Similar to how a .410 is known as a beginner’s gauge or an expert’s gauge, Alpha 10 — when used with an auxiliary unit paired to other compatible Garmin dog tracking systems — is a versatile solution with information that both new and experienced hunters will find valuable.
For the new hunter: If you’re not familiar with how to handle dogs, the best way to learn is to go with someone who does. Actually, the best way to learn is to go with someone who does and bring an Alpha 10. Your buddy can share their dog’s tracking and/or training codes wirelessly at the start of a hunt so your Alpha 10 unit will display their dog’s location. It will also display your buddy’s location. This helps you see what a dog is doing, get to their dog faster if on point or treed. Additionally, it helps you know where your companion is to help insure a safe and efficient hunt.
For the experienced hunter: Hunting without your dog just isn’t the same. Tipping my hand as a Midwestern bird hunter, it’s like having a steak without a baked potato; it just doesn’t feel right. Using Alpha 10, users can stay in the game and watch a dog work even if they don’t have a dog down. Additionally, when hunting across a large drawl or in heavy timber, there are a number of benefits provided by Alpha 10. Once paired, the Alpha 10 operator can make real-time decisions based on at-a-glance information, instead of waiting for verbal communication from the dog’s handler. The two-way connectivity allows the dog handler and the Alpha 10 user to view each other’s location for enhanced awareness when not in visual contact. Additionally, compatible devices can share predefined messages between units for rapid communication. This is especially handy if you’re hunting cagey late-season birds.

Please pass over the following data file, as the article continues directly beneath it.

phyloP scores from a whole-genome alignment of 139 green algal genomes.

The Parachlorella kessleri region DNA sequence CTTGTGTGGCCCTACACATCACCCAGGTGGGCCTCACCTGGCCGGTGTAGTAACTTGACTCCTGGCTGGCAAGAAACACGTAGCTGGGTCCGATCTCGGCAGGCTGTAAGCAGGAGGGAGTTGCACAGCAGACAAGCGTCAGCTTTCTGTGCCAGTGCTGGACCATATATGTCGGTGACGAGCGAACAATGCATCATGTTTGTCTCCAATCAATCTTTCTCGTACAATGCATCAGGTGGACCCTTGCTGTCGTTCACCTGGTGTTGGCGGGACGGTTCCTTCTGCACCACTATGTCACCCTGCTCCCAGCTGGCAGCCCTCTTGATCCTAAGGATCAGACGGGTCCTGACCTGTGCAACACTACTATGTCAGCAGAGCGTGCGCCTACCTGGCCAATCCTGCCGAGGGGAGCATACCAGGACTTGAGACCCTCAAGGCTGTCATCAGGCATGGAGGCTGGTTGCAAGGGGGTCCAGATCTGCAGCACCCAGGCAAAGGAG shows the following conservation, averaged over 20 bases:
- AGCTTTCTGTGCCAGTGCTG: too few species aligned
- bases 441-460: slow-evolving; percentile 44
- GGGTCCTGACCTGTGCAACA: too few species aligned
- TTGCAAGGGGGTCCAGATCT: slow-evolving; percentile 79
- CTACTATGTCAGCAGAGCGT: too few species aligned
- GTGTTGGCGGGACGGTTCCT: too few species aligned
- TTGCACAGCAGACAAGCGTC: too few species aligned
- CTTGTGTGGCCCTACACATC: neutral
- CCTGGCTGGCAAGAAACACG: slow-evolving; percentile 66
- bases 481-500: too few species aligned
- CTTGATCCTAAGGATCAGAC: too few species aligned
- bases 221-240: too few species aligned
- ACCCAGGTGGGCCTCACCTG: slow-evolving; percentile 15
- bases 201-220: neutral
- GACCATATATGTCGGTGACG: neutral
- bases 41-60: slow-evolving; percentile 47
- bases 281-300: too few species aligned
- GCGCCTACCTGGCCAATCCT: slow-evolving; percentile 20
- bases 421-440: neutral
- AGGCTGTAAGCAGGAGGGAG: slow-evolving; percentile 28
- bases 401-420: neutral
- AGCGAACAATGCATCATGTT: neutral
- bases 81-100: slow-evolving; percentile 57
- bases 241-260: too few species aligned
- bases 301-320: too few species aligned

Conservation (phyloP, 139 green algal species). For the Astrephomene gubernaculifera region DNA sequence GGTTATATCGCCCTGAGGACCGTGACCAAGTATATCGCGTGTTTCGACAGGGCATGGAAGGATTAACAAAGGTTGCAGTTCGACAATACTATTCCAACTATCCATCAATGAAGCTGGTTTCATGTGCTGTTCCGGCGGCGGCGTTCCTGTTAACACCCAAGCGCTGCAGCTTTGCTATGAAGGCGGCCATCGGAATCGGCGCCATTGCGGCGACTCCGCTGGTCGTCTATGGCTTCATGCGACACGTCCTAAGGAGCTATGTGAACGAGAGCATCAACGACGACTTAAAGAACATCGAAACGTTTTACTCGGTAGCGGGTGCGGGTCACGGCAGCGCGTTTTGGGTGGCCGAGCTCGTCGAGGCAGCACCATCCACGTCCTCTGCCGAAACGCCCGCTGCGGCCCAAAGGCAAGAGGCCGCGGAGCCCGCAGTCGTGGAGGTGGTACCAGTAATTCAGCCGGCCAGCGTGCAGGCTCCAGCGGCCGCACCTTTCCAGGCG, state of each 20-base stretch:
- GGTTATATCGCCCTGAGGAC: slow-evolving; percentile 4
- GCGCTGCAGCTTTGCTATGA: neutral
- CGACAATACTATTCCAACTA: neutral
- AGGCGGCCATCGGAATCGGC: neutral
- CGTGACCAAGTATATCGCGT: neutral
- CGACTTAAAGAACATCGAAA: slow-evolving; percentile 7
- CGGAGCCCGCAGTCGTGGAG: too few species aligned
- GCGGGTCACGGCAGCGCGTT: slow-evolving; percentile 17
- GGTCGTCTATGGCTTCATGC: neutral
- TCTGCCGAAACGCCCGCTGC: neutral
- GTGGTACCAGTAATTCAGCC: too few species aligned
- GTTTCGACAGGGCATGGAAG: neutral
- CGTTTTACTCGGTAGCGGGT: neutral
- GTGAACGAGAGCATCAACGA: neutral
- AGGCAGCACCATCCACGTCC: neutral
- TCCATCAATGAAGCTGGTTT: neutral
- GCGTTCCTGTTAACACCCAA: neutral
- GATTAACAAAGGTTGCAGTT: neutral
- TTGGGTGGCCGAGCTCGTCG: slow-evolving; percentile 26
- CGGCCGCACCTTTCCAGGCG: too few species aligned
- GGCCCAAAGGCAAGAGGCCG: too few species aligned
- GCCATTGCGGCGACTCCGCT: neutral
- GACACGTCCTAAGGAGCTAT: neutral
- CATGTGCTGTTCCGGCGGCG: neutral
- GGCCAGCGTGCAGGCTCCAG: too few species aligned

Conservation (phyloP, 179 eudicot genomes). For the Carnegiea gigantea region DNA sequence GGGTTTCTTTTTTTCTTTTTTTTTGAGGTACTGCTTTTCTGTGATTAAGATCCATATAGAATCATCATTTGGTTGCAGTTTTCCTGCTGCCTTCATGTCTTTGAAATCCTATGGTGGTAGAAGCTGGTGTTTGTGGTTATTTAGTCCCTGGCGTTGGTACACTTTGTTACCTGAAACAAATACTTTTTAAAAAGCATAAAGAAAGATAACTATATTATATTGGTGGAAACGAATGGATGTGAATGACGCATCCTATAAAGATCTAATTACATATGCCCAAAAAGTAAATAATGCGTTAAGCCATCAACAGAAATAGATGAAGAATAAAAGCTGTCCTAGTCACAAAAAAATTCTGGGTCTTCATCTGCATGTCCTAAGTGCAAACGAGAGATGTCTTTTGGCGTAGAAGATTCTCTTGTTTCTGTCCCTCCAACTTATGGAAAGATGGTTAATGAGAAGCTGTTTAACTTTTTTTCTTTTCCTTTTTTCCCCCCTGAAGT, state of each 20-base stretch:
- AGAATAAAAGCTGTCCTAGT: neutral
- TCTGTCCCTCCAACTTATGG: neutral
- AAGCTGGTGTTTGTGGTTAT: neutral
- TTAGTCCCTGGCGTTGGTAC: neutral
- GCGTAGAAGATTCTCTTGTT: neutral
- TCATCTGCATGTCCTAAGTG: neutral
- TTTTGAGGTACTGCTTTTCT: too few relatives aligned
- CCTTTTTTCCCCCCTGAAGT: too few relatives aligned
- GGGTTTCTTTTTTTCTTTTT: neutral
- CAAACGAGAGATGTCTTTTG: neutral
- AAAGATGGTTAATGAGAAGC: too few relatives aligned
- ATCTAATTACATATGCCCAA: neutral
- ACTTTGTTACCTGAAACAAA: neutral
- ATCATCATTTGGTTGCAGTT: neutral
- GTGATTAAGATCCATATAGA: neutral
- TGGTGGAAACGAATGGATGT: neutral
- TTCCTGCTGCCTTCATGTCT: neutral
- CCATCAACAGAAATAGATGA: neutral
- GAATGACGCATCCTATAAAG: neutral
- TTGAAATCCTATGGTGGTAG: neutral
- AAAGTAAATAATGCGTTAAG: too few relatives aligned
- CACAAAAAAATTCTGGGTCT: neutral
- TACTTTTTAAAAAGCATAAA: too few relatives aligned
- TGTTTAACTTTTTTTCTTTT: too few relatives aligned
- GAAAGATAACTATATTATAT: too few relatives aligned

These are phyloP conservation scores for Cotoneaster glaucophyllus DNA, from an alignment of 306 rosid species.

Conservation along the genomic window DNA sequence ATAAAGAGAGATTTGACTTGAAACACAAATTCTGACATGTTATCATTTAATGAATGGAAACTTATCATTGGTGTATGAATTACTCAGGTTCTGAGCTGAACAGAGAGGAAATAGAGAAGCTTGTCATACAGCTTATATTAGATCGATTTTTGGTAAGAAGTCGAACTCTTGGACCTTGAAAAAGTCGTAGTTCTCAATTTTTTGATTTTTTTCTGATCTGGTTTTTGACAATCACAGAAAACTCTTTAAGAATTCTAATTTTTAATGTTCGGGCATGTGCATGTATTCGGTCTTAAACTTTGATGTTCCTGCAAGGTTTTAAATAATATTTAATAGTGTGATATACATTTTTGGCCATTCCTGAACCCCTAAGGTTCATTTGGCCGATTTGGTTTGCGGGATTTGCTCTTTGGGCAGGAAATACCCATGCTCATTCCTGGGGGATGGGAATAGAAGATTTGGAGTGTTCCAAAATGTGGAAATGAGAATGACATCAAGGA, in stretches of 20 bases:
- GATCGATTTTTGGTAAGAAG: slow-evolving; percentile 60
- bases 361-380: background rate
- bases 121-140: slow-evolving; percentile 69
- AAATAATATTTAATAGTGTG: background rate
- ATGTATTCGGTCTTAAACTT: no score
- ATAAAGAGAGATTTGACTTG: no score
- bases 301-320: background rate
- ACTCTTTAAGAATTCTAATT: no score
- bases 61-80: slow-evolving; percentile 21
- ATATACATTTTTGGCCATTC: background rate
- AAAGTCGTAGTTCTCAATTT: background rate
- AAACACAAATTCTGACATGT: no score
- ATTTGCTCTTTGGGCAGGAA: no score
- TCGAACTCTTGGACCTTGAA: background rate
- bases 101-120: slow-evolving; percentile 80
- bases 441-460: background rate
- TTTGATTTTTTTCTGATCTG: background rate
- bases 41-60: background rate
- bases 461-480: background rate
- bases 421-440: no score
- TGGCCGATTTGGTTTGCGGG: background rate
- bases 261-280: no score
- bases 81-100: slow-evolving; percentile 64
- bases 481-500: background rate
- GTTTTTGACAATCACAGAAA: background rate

Individuals can pair Alpha 10 with optional Garmin devices, including a compatible Garmin smartwatch, such as Instinct®, fēnix® or tactix®, using the built-in dog tracking app. For in-vehicle tracking, Alpha 10 is also compatible with Garmin DriveTrack™. Also, UTV/ATV enthusiasts can pair Alpha 10 to the Montana® 700 and Tread™ series for additional dog tracking capabilities.
Life is just better with a dog. For those who enjoy camping, hiking or just getting outside with their dog, Alpha 10 provides a compact, electronic leash when outside with your dog. Dogs are dogs, and no matter how well trained, there is the inevitability that they run off. It only takes one time to lose your dog forever, so think of GPS dog tracking as an insurance policy to guard against losing your dog. And, after 30 years in the GPS industry, Garmin has some of the most comprehensive systems in place for GPS tracking.
Alpha 10 is not a unit for a single type of hunter, because there isn’t really one type of hunt or hunter. It’s a unit that’s as versatile as the dogs we run. Not only can Alpha 10 help keep you on track during your hunting season, it is also our hope that it can help usher in a new generation of hunters.
And with another hunting season right around the corner, now is a pretty good time to start thinking about the future.
*Author Note: While the breed can be traced back nearly a 1,000 years, the Hungarian Vizsla was brought back from near extinction following WWII when only a handful of registered Vizsla still existed. The breed first entered the United States on Oct. 7, 1950, through Kansas City following the location of two species in Italy.